NH drone regulations

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Limits on drones over private property?

Mar 18, 2017

BY: CCNH-LFDA Highlights

Drones are a relatively new technology, and therefore raise a multitude of issues for legislators. HB 97, sponsored by Republican Rep. Neal Kurk and Rep. Renny Cushing, a Democrat, attempts to address some of those issues by instituting a series of rules governing the use of drones by both government agencies—such as law enforcement groups—and non-government entities such as commercial enterprises, nonprofits, or private citizens.

In a general sense, the bill would prohibit the use of drones for surveillance purposes without express permission from the person being monitored and property owners.

Police would be able to circumvent this requirement by getting a warrant.

For non-government drone users, the bill would ban flying over private property at a height lower than 250 feet without permission, and establishes penalties for using a drone for surveillance purposes or to photograph or record individuals who have a reasonable expectation of privacy—i.e. they would not normally be visible from public places on the ground, or are inside a structure.

The bill has passed the House and is currently being considered by a Senate committee. A similar measure, HB 602, died in conference committee last year.

According to NHPR, there are over 2,500 registered drones in New Hampshire, a number that has been rising consistently.

Supporters of the bill argued the restrictions were necessary to protect privacy.

"With the changes in technology, you have to rethink what trespassing is. You don't have to enter onto someone's property to have a drone the size of a bumble bee fly into a window,” Rep. Cushing said.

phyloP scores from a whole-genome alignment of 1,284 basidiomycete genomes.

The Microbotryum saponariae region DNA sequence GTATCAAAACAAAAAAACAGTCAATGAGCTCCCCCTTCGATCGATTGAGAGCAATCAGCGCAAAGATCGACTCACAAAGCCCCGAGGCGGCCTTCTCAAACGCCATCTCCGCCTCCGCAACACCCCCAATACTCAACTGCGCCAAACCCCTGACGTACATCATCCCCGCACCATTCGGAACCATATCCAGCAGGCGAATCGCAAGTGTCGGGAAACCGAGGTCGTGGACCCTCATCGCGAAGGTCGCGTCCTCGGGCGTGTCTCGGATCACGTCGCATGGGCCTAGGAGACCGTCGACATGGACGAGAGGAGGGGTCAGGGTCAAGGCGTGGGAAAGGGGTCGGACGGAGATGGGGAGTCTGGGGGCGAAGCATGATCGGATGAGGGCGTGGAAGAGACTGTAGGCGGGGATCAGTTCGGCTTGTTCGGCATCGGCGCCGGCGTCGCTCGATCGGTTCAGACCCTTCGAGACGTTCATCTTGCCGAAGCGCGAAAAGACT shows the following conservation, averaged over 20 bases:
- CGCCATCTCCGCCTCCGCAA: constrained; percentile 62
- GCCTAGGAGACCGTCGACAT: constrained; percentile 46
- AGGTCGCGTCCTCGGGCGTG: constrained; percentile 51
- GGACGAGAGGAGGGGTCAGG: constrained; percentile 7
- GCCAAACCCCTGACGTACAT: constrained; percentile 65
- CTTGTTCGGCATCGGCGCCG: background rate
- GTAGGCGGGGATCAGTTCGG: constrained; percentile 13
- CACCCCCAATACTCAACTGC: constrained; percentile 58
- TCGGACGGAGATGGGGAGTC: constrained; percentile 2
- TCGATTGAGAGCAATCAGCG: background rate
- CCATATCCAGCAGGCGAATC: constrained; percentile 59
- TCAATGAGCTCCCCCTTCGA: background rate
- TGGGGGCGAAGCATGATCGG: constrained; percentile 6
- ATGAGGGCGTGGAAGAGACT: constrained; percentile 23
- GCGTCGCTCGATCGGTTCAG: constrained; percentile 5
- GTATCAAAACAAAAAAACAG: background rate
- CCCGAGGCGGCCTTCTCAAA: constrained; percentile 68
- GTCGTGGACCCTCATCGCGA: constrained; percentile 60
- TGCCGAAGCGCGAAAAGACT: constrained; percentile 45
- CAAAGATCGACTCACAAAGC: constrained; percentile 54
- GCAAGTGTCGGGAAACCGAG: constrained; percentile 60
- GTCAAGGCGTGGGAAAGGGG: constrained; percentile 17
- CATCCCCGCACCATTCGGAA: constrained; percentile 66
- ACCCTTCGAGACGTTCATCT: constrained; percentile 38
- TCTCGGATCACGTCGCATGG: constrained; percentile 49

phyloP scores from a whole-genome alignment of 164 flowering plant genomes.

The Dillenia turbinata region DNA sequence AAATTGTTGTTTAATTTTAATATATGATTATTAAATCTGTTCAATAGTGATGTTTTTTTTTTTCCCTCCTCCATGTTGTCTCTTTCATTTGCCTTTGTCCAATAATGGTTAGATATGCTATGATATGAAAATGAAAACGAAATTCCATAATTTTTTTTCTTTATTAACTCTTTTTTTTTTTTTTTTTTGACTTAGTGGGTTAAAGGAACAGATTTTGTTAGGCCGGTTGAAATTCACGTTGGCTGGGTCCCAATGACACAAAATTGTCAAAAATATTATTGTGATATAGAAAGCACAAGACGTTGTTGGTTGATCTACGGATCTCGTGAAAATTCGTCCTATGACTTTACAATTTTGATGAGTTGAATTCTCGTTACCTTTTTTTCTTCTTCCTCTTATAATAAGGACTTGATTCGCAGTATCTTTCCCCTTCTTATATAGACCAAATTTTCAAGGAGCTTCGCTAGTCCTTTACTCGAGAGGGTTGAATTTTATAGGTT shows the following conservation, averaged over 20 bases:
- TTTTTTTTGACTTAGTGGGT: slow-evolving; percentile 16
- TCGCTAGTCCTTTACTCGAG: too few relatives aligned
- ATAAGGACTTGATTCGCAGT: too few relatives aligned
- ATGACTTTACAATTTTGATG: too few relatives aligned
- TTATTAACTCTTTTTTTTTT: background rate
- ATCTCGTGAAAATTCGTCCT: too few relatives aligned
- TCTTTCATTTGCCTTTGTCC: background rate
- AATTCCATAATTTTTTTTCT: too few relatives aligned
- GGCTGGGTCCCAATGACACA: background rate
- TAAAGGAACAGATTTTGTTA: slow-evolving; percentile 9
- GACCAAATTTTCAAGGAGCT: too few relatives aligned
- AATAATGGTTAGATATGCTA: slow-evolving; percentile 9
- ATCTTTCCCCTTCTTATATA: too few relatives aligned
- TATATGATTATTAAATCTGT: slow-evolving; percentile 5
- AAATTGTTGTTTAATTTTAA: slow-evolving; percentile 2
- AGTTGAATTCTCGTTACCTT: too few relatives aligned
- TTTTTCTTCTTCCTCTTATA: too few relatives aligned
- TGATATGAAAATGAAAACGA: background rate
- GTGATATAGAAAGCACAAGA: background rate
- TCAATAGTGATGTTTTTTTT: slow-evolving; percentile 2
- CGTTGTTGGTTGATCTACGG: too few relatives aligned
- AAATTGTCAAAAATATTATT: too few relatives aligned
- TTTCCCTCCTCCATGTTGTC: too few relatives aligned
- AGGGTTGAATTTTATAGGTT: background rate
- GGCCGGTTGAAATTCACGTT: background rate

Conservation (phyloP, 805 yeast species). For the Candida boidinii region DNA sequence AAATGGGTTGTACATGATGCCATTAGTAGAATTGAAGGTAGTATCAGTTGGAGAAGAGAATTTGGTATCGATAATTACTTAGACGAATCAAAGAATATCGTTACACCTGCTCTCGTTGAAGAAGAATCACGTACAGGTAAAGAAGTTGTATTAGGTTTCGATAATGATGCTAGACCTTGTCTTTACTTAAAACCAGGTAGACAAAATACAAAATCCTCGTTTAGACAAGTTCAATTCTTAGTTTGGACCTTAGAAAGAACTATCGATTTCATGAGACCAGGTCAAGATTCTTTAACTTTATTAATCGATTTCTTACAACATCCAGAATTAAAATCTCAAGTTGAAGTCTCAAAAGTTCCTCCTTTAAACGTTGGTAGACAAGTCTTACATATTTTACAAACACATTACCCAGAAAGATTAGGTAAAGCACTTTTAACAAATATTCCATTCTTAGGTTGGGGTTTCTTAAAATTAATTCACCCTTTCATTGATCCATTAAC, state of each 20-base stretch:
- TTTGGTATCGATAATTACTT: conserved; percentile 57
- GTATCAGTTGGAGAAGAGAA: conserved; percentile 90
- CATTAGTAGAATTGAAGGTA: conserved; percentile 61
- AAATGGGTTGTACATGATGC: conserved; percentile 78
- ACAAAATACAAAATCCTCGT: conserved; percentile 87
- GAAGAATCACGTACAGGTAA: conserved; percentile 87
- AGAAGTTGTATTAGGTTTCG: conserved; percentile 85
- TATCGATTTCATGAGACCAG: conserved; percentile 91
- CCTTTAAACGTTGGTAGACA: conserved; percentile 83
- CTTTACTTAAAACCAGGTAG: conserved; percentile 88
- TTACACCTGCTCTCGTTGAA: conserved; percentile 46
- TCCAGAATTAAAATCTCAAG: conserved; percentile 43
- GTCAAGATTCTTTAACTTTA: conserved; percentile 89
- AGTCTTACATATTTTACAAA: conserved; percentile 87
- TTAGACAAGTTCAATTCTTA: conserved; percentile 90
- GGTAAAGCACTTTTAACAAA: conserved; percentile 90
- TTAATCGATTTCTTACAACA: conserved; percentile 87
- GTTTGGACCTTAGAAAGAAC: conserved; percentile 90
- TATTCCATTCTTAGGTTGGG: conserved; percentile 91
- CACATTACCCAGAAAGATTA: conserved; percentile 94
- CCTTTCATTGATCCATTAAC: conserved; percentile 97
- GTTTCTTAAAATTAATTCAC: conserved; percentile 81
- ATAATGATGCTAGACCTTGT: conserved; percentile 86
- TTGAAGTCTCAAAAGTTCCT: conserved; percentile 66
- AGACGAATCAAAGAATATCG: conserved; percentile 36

However, some drone enthusiasts expressed concerns that the restrictions went too far, setting stricter requirements for taking images with drones than currently apply to photography from planes or helicopters.

"The bottom line is people have the right to take pictures. That's an incredibly important First Amendment right." said Devon Chaffee, executive director of the ACLU of New Hampshire.

Do you think drones should be prohibited from flying or taking pictures over private property without permission? Leave a comment below to join the discussion. 

UPDATE: Read our Citizen Voices℠ report and find out where New Hampshire stands on this issue.


Paul Chalue
- Dover

Tue, 03/21/2017 - 7:40am

Drones should be controlled with common sense. A person using a drone to take photographs should have no more restrictions than a photographer in a helicopter. A photographer standing at the top of a high building can take a photo showing the scene from his vantage point. To restrict the photographers ability to use a drone to photograph scenes from a new vantage point is wrong.

Ann Towle
- Northfield

Mon, 03/20/2017 - 8:16pm

I am a NH resident. Of course drones should not be allowed over private property without permission. Without permission they are trespassing just as much as if they were walking on the property. Even worse they could be flying up to bedroom and bathroom windows and taking pictures, does everyone need to keep their shades closed at all times and live in a cave just to ensure their privacy? Many people in rural areas pay a great deal to have beautiful views and privacy in the state of New Hampshire, it's why they choose to live here or have a vacation home here.


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Representative, NH House of Representatives (1986 - present)

Representative, NH House of Representatives (2012 - present, 2008 - 2010); Member, Campaign for Ratepayers Rights; Justice of the Peace; Co-Founder, Peacewatch Ireland; Executive Director, Murder Victims' Families for Human Rights


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